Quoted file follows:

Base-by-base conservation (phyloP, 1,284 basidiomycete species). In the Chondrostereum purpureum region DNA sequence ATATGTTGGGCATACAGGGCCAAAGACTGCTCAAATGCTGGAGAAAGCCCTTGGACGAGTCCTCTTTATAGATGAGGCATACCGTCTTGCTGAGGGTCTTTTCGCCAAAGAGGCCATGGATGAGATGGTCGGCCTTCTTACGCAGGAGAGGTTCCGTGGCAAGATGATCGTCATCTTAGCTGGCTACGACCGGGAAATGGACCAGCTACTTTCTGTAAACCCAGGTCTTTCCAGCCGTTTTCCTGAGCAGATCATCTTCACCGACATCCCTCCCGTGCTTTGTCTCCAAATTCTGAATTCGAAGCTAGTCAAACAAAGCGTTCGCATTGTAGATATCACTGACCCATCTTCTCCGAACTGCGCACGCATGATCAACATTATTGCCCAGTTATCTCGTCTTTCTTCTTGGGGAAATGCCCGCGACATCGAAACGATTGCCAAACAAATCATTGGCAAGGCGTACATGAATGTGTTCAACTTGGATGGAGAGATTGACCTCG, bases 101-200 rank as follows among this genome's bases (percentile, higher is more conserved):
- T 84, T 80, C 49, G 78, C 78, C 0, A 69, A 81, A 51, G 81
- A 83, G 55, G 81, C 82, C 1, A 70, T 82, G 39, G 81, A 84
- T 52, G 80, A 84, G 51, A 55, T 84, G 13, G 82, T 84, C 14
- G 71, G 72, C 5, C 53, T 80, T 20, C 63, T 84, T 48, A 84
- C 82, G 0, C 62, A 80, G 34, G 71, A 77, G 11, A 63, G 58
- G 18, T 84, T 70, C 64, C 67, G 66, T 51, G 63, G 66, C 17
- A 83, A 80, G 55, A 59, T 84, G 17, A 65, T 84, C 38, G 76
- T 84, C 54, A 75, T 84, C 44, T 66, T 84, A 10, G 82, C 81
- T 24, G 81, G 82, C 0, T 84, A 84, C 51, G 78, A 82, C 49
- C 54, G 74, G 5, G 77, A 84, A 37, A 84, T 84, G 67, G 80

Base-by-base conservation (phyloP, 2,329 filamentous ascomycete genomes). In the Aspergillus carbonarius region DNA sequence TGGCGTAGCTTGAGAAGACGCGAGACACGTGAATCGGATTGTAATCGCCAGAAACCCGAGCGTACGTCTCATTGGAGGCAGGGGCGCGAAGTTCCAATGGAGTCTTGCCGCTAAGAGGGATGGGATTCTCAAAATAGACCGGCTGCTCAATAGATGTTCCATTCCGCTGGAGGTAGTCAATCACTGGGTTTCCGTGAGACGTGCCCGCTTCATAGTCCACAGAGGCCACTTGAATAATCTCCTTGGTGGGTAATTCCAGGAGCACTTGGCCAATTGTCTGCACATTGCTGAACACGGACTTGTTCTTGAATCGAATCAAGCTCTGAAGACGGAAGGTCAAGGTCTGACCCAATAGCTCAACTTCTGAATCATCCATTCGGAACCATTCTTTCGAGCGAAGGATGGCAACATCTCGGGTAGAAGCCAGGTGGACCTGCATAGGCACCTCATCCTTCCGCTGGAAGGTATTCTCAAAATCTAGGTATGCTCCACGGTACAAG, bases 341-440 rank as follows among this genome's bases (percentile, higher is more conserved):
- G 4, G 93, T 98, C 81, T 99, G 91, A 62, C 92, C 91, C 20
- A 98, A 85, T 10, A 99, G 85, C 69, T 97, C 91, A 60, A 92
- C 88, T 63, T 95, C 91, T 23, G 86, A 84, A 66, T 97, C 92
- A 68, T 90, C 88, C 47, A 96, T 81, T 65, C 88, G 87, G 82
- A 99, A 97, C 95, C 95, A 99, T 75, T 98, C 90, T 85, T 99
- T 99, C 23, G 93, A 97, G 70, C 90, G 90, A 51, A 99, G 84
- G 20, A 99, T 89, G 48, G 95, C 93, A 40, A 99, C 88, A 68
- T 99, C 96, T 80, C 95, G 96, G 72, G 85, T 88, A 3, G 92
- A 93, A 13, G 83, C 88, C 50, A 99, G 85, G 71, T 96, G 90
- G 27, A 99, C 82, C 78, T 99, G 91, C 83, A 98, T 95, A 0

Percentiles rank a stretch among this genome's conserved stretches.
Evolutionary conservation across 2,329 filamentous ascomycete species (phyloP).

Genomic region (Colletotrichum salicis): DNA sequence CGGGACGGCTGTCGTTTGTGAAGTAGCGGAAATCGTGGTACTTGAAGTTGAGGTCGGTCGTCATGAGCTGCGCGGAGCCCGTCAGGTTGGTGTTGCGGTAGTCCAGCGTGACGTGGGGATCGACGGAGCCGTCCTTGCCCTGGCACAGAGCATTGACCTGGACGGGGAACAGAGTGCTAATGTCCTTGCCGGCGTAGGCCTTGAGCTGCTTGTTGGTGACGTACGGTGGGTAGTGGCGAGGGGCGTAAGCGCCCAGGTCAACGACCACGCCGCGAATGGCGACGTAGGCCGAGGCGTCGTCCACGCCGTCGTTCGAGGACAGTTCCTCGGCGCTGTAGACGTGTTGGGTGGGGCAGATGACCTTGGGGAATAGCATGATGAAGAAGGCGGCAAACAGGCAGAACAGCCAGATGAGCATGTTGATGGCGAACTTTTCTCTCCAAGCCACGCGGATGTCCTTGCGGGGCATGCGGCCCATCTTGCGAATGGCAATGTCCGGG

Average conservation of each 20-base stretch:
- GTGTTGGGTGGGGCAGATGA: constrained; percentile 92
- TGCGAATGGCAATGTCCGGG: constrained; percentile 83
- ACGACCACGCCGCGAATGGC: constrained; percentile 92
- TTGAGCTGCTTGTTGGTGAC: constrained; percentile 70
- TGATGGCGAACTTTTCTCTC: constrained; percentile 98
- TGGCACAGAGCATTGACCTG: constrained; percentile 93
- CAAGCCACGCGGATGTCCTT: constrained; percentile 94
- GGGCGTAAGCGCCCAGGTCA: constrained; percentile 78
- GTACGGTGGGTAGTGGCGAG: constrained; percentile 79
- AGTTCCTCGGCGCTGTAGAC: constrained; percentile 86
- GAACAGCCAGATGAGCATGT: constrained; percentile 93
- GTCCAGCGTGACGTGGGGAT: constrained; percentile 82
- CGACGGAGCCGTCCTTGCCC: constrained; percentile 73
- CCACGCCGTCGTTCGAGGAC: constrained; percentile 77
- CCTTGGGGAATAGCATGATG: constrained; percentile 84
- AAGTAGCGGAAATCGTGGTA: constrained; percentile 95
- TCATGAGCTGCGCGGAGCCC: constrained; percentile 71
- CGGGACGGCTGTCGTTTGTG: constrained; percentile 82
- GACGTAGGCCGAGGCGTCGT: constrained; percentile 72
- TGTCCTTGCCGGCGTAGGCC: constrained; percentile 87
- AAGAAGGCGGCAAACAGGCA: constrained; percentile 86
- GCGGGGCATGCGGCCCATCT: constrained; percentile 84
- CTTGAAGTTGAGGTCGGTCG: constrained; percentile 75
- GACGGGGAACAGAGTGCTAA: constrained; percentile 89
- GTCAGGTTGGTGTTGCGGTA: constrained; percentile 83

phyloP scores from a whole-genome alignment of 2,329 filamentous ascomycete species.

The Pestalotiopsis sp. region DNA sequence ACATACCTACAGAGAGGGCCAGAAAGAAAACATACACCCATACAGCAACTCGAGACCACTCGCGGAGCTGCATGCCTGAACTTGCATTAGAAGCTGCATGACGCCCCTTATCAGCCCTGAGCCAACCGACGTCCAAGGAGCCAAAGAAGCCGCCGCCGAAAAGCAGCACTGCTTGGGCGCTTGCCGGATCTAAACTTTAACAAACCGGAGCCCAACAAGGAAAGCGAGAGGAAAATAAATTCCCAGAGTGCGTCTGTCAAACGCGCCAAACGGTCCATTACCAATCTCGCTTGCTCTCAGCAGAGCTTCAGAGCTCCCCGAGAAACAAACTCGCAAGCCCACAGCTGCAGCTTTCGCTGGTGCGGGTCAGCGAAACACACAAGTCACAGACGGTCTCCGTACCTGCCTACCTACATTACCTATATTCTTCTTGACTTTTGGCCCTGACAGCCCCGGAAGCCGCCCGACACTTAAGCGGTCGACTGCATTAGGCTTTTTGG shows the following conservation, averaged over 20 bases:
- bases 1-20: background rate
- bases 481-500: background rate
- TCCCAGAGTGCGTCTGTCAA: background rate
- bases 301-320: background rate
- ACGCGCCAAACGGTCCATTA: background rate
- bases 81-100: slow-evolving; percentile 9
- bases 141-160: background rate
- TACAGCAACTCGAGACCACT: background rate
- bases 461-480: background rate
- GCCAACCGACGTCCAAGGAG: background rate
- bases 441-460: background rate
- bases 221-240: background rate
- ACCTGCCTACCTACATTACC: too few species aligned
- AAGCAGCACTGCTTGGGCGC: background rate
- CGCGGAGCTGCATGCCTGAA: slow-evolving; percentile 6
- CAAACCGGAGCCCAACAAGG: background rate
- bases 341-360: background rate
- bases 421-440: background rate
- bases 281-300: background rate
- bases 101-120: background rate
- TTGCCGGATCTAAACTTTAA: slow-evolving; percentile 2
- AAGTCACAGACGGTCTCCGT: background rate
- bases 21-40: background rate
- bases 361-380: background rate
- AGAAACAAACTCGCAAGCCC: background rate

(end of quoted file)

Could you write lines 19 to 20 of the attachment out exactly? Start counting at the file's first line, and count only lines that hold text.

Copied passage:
- G 20, A 99, T 89, G 48, G 95, C 93, A 40, A 99, C 88, A 68
- T 99, C 96, T 80, C 95, G 96, G 72, G 85, T 88, A 3, G 92